2. Which writer has directly or indirectly influenced your work the most, and why?
Although I admire many writers, I have to say Edgar Allan Poe has influenced me the most because of his eye for detail and for leading the reader on a ride through the story.  He once said before he wrote, he thought about what his readers would want.  That became his goal.  I’ve tried to adopt that idea in my works.

3. If you made a deal with a publisher, would the prospect of a deadline threaten or thrill you?
I am such a non-conformist who likes doing things my way with me as the boss.  I would feel threatened, because I would want the time to make the novel perfect.

4. Which writer have you always wanted to meet, and what would you ask him/her?
Tough question.  I guess I’d have to go with Shakespeare.  I would ask him if he ever worried that one of his plays would be unsuccessful.  To me, Shakespeare is a genius.  People today are afraid to read him, but I say let his story carry you.  I wouldn’t feel complete without ‘The Complete Works of William Shakespeare.’

5. Are you worried that electronic readers will dilute or destroy the market or do you welcome them?
I welcome electronic readers.  Now I can carry my favorite books with me where-ever I go.  What I do worry about is the bad writers who are flooding the market with their ‘literary works.’  Eventually, controls will be set up, and new authors will not have much of a chance selling their works.

  Thank you, Roger, for inviting me to guest blog. 
I am a researcher whose hobbies include history, languages, and linguistics.  When I write, I do volumes of research first.  My information must be accurate.  I also base my characters from people I’ve met in real life.  I am a serious person, so my writings are quite dramatic.  Here are some excerpts from ‘Always’:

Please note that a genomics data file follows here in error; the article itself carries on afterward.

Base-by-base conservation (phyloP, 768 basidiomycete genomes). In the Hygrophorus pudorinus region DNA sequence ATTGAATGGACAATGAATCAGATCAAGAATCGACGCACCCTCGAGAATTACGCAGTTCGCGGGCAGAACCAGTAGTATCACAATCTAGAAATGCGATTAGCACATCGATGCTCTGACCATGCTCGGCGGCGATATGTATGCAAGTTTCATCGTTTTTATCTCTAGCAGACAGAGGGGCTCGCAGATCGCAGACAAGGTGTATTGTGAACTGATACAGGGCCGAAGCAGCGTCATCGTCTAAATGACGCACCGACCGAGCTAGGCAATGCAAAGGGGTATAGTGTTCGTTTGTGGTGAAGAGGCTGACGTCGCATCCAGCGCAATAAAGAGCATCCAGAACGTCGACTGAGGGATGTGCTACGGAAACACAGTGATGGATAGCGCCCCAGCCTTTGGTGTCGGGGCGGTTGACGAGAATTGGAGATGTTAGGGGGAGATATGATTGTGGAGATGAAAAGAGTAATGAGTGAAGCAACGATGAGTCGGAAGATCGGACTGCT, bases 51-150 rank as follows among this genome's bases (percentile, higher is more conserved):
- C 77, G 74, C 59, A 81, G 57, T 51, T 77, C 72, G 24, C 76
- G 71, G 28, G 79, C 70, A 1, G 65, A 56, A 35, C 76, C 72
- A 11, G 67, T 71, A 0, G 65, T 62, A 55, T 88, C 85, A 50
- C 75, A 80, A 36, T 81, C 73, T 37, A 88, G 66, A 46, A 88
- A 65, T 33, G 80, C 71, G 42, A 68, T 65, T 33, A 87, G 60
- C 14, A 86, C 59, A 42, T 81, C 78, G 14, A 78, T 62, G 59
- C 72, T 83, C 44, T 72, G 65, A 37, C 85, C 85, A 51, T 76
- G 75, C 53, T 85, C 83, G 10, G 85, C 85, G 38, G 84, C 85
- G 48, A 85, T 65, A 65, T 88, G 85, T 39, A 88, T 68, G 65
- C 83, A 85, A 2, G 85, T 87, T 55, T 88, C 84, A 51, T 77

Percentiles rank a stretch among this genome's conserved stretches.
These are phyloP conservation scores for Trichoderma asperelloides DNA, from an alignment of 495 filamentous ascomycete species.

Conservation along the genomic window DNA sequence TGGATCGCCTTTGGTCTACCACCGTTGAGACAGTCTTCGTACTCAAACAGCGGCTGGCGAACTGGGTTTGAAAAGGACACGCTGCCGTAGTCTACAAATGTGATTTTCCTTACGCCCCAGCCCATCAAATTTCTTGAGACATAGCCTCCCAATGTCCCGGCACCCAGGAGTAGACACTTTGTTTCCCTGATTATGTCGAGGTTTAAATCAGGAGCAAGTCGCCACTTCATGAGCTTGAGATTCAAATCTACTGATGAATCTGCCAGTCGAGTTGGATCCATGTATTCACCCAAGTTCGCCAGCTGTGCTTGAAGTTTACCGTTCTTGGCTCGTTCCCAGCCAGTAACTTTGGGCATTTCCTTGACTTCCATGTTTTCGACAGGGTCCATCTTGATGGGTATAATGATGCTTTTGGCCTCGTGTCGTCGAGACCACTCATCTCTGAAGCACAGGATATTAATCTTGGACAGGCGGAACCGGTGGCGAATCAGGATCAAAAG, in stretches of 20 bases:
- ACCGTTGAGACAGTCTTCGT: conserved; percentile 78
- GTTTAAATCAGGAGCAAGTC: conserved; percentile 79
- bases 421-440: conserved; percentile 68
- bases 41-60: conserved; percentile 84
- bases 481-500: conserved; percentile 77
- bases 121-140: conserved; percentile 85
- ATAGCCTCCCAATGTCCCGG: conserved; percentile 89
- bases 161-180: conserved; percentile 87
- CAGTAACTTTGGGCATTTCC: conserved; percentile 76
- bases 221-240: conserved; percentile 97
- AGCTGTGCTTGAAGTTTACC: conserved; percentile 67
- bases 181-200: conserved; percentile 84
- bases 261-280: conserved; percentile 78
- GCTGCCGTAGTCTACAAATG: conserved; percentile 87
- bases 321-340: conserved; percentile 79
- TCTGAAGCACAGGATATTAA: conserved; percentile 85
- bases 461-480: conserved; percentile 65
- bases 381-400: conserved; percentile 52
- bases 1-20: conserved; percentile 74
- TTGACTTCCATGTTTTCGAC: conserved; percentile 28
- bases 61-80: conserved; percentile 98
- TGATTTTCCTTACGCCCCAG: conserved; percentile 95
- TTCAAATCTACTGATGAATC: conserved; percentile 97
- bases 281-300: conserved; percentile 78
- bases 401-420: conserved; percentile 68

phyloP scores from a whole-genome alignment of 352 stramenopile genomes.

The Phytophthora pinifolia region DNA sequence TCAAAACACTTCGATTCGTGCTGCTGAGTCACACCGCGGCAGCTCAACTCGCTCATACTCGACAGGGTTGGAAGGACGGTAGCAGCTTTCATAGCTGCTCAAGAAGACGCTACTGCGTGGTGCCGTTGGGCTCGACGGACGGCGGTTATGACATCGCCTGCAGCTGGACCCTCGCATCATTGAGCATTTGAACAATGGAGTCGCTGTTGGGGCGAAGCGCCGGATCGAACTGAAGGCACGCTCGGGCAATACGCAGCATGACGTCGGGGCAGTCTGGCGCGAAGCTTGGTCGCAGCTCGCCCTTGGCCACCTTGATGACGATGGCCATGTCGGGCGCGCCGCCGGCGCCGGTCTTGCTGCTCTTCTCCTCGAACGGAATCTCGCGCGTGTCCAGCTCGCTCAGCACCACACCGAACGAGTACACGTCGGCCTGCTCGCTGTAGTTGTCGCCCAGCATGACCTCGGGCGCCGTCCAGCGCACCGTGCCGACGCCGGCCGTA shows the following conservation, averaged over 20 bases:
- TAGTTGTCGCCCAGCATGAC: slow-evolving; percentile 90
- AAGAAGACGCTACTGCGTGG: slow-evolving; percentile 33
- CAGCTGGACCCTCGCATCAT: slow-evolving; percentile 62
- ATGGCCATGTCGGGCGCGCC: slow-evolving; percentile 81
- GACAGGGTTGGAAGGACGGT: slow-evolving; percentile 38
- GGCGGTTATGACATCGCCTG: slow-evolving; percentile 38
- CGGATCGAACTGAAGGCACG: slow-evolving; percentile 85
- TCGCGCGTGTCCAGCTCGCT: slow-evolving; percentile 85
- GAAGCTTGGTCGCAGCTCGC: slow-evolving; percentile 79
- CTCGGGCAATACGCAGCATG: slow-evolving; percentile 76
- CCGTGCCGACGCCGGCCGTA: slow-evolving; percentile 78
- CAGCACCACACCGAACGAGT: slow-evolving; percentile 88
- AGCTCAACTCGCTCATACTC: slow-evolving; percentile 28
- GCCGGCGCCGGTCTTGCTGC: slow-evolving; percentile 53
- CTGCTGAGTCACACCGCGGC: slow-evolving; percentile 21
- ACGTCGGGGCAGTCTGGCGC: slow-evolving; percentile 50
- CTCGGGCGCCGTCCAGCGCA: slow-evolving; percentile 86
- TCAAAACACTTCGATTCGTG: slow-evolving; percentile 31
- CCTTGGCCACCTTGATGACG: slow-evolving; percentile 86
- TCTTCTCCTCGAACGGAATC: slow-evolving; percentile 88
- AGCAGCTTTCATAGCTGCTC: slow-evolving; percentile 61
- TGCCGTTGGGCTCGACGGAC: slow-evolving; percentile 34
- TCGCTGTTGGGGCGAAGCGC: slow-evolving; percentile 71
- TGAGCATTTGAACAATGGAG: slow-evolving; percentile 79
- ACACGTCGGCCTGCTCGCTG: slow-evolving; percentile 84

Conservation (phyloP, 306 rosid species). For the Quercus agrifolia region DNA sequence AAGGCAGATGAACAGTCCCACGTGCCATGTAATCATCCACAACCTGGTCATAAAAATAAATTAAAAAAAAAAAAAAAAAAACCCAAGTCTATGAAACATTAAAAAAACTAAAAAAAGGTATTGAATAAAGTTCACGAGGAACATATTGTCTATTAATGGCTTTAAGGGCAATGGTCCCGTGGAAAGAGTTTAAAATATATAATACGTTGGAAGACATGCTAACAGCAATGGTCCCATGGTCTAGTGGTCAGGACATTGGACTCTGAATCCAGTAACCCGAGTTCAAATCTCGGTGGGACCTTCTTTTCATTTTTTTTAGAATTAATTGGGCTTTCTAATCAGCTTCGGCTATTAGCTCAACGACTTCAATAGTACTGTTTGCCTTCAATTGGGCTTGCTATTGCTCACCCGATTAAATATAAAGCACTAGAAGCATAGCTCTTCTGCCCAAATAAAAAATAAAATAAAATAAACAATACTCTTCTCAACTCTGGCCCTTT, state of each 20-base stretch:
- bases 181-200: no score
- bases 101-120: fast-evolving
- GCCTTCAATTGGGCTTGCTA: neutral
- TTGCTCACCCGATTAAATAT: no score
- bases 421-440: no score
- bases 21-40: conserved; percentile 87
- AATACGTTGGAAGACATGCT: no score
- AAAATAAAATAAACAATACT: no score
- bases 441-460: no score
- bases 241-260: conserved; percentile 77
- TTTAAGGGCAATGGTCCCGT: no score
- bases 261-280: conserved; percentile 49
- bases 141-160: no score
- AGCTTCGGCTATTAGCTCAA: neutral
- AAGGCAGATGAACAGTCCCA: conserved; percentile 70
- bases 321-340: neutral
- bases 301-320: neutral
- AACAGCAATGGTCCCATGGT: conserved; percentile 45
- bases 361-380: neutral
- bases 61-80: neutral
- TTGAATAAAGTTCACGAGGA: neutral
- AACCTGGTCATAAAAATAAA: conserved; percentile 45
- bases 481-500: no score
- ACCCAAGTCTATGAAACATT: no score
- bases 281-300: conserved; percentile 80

o       He turned to look at the woman, his thumb still trembled, his jaw set tight, his breaths short and quick.  She was crouched behind two crates, terrified.  He relaxed his stance, smiled down at her, shrugged, and walked away.

o       In the autumn of 1665, the Black Death returned to the Isles and stayed into 1666.  It spread rapidly and left death in its tracks.  The mortality rate was seventy five percent, and thus its name - The Great Plague.  It was the last major outbreak in the Isles and before it ceased killing, an estimated 100,000 had perished.

o       Jesse talked above April’s screams.  “Yes, your baby is dead.  It is sad.  He will not share in your loving home.   Now, you realize you still have your family.  You are a mother with responsibilities, yes?  You must stop!  Your husband is filled with this pain too.  He is a man.  He blames himself, so much guilt.   We all feel this pain for you.  You think I do not understand?  I know.  Your Uncle Dixon and I, we have shared this pain too.  You believe only you have lost a baby?”

I do have a quirky side of me, and it shows up in the character of Geraldina Pottwatts.  She is an older woman from a small Midwest town, who is quite a know-it-all.  Here is an excerpt from her encounter with a vampire:
o       At that, Victor dramatically drew his cloak down and showed his teeth.
     Gerri jumped in her seat.  A look of fright on her face, she patted her heart several times.  “Oh, my.  Oh, my, my.”
     “Now, you are afraid!”
     “Oh, yes.  Such awful teeth.  My, my, my.  What kind of mother did you have?  No wonder you keep your mouth covered.  Poor hon.  You embarrassed by those two oversized canine teeth?  I know a good dentist.  He can fix those for you.  Oh, no.”  Gerri stared at his gums.  “No wonder you are so thin and white.  You’re sick, Sweetie.  You got blood around your gums.  You poor thing.  I had a friend once with that Gingy-itus and she died.  You best see my dentist right away.  I better have the pastor help you with all this.  You need too much help.”  She wrote another post-it-note and stuck it on top of the others.